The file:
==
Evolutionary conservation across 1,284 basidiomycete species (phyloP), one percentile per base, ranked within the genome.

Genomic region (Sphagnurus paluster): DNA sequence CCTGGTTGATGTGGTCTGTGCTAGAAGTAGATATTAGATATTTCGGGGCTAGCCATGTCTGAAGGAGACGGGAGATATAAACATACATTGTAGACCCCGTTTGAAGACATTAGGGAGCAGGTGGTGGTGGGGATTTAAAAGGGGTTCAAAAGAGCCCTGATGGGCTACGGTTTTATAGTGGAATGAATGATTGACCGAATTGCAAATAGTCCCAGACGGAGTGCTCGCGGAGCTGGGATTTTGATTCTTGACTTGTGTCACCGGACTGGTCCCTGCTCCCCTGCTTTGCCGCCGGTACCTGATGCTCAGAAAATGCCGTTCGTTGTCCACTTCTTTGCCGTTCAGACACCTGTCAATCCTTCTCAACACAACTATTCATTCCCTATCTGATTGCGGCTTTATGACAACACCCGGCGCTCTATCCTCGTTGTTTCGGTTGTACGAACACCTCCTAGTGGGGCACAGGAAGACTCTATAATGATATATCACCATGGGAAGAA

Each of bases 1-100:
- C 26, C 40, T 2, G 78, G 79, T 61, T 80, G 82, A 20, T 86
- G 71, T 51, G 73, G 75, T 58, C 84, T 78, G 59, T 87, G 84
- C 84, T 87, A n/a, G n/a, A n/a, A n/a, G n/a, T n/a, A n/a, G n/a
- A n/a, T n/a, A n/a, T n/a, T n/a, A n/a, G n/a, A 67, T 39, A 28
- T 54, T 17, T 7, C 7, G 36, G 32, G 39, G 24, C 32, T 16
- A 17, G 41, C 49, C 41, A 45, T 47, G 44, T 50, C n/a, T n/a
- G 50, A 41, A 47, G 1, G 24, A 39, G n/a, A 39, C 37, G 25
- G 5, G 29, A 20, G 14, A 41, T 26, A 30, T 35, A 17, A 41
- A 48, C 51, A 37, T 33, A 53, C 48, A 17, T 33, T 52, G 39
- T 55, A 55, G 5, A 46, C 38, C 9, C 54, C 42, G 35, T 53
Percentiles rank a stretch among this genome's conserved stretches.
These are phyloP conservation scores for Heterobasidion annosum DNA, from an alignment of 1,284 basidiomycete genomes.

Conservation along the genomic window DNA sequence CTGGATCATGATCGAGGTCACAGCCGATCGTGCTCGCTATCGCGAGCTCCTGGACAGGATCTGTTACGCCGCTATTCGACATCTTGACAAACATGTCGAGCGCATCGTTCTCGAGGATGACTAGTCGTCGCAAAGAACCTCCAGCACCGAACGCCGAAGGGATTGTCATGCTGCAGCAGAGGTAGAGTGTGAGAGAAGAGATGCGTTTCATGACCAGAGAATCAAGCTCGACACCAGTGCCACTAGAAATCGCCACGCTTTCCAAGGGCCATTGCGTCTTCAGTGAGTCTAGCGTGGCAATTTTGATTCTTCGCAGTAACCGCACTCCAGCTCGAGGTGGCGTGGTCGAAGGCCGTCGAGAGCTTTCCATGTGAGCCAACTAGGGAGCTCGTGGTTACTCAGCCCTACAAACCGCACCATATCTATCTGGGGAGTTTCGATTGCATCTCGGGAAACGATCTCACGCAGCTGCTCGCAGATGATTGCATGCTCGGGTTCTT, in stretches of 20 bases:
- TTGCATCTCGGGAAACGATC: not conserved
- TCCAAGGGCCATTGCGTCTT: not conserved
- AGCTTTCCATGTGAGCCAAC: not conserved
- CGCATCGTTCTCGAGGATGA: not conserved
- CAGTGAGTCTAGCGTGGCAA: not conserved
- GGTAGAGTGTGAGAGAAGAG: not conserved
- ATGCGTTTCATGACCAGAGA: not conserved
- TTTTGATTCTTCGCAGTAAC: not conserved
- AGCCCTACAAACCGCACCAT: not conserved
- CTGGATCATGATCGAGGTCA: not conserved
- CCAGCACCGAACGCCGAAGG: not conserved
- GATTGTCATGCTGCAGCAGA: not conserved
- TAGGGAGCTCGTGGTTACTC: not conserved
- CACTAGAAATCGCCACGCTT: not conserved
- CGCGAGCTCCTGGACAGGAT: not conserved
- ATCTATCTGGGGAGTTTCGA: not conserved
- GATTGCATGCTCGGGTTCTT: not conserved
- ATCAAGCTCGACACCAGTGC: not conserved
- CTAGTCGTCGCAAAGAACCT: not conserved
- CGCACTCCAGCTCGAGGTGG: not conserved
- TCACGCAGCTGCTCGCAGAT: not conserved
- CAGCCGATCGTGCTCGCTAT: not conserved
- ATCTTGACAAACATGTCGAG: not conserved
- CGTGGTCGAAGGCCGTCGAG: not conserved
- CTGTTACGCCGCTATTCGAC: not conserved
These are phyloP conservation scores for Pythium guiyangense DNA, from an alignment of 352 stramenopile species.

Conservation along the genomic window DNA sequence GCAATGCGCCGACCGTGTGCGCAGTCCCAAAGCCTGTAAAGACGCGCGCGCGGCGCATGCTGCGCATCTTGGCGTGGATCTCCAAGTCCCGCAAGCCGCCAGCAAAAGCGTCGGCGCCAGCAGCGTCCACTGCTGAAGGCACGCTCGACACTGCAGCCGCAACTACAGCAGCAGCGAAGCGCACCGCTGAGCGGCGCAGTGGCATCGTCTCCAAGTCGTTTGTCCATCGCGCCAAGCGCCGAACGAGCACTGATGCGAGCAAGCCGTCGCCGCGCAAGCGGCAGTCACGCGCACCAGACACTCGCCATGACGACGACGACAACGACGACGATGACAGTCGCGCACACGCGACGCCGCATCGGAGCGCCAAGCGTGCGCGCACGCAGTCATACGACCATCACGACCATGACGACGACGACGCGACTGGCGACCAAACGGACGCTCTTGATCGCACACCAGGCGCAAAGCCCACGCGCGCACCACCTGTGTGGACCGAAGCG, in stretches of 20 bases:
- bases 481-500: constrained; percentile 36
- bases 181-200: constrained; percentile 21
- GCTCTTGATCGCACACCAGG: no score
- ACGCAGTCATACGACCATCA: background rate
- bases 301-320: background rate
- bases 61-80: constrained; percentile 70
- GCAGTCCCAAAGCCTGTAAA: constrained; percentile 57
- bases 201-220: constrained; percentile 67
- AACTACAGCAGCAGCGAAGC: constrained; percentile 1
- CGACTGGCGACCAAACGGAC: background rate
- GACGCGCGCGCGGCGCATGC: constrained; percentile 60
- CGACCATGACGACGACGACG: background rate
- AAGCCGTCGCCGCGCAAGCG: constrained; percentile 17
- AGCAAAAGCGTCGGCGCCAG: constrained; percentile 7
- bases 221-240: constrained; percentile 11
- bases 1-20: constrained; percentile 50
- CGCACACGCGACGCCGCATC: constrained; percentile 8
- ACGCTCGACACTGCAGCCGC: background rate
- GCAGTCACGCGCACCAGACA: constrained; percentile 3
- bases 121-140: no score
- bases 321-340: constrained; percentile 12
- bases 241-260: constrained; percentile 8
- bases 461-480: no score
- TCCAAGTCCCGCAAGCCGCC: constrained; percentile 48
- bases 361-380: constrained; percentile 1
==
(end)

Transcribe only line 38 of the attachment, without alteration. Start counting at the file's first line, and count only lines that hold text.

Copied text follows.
- CAGCCGATCGTGCTCGCTAT: not conserved